Faced with new elections the PSOE has attempted to win ‘centre’ voters back from the PP by promising to cut taxes, recruit more police and be the best Spanish patriots. In fact the national question is the PSOE’s Achilles’ heel. Having tail-ended the right for so long, both in defending national unity and in posing the solution to the conflict in the Basque country only in terms of more repression, it finds it very difficult to explain to sectors of its electorate why it is now part of a coalition government with nationalists in Catalonia, particularly since its erstwhile coalition partners are now accused by the PP of ‘negotiating with terrorists’.
Meanwhile, vaguely aware that something is happening to their left and that they will never beat the PP playing their own game, the Socialists have begun to bring up the question of Iraq and the nonexistence of WMD, and even adopted the slogan ‘Another Spain is possible’.
Unfortunately the main left alternative to the PSOE, the Communist-led United Left (IU), seems unlikely to increase its vote significantly either. In the 1990s, reflecting widespread disillusion with the Socialist government, IU’s vote doubled to over 10 percent nationally and nearly 20 percent in key areas such as Andalusia and Madrid. However, the then leadership’s insistence that there was no difference between the PSOE and the PP led to a divided left vote and the right taking over a series of important local and regional governments. As a result, IU’s vote dropped by half. Its current image of tail-ending the PSOE and a tired and aged cadre has little appeal to the many thousands who have been on the streets against the PP.
At the centre of IU’s near-permanent state of crisis is the Communist Party which, like its French counterparts, is in terminal decline. Membership has steadily declined since the late 1970s from a high point of 250,000 to 30,000 today. The party is deeply divided internally between those nostalgic for the old Communist politics, a left wing which looks to Rifondazione in Italy and the present leadership, who would turn the party into an ‘eco-socialist’ party. The red-green option was boosted by the success of the former Communists in Catalonia in May’s local elections, although their success has more to do with the impact of the anti-war movement in the region than their professed eco-socialism. These divisions are reproduced inside IU, where at its last congress around 25 percent of the delegates supported the various radical left factions.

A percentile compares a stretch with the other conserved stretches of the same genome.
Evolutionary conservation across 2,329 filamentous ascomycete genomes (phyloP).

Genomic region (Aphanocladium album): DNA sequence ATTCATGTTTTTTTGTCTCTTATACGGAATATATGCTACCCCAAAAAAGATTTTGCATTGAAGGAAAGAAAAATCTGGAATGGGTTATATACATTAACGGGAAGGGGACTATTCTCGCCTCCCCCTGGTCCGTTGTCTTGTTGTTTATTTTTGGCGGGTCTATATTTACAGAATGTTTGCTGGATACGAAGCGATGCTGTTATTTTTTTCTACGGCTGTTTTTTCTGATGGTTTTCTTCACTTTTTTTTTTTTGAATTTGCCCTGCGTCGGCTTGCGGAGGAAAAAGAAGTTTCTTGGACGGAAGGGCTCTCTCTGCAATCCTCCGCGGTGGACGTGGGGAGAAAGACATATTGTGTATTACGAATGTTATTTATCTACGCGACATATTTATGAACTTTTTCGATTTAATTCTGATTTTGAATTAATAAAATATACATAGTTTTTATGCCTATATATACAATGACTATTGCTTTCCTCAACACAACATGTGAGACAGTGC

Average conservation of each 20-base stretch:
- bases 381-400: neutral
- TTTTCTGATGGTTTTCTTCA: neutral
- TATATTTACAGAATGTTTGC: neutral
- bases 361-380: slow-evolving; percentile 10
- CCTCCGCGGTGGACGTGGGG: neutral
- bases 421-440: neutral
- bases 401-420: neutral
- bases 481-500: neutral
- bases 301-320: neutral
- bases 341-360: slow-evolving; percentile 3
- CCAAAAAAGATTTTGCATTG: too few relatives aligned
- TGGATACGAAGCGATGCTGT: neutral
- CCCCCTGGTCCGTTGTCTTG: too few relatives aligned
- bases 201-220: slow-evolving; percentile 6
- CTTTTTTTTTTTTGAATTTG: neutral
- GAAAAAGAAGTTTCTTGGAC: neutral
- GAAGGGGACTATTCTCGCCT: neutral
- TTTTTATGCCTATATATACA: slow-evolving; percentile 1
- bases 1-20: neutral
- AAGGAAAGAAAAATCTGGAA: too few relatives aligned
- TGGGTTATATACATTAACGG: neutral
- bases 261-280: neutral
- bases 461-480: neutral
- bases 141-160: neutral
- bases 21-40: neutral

The left’s weakness is compounded by a deep-seated pessimism after years of defeat, combined with the ideological disorientation provoked by the collapse of the Communist bloc.
In contrast to the street protests, resistance in the workplaces has, in general, been at a low level. The Spanish trade unions remain the weakest in western Europe and are increasingly bureaucratic. The fact that the main federation, Workers’ Commissions (CCOO), is no longer led by the Communist Party has resulted in a more ‘apolitical’ orientation, an emphasis on providing services and ‘professional’ trade unionism and a reluctance to mobilise its members. One result of this has been that the traditionally more moderate socialist UGT is often prepared to take a more militant stance given its political links with the PSOE. The other has been the long term exodus, often due to expulsions, of militants from CCOO to minority left unions, hence further strengthening the hold of the bureaucracy.
The magnificent one-day general strike of June 2002 stands in stark contrast to the generally low level of workers’ struggle and clearly showed that many workers were prepared to fight if offered a lead. The militant response in recent weeks of shipyard workers to wage cuts and job losses, with pitched battles with the riot police, or the protests greeting factory closures, also shows the potential for resistance.
Whether the right, now led by Aznar’s successor, Mariano Rajoy, wins or not, the mobilisations of the last two years mean there is a massive layer of people open to an anti-capitalist alternative. The over 5,000 activists who travelled to the ESF in Paris are a good illustration of this. But unlike in some other parts of Europe, the organised radical left is extremely weak. The problem isn’t that the people to fill this political vacuum are not there - it is how to organise them. In the left of IU, in the dozens of local ‘anti-globalisation’ collectives, in the student movement and among left trade union militants there is the potential to build a new anti-capitalist left.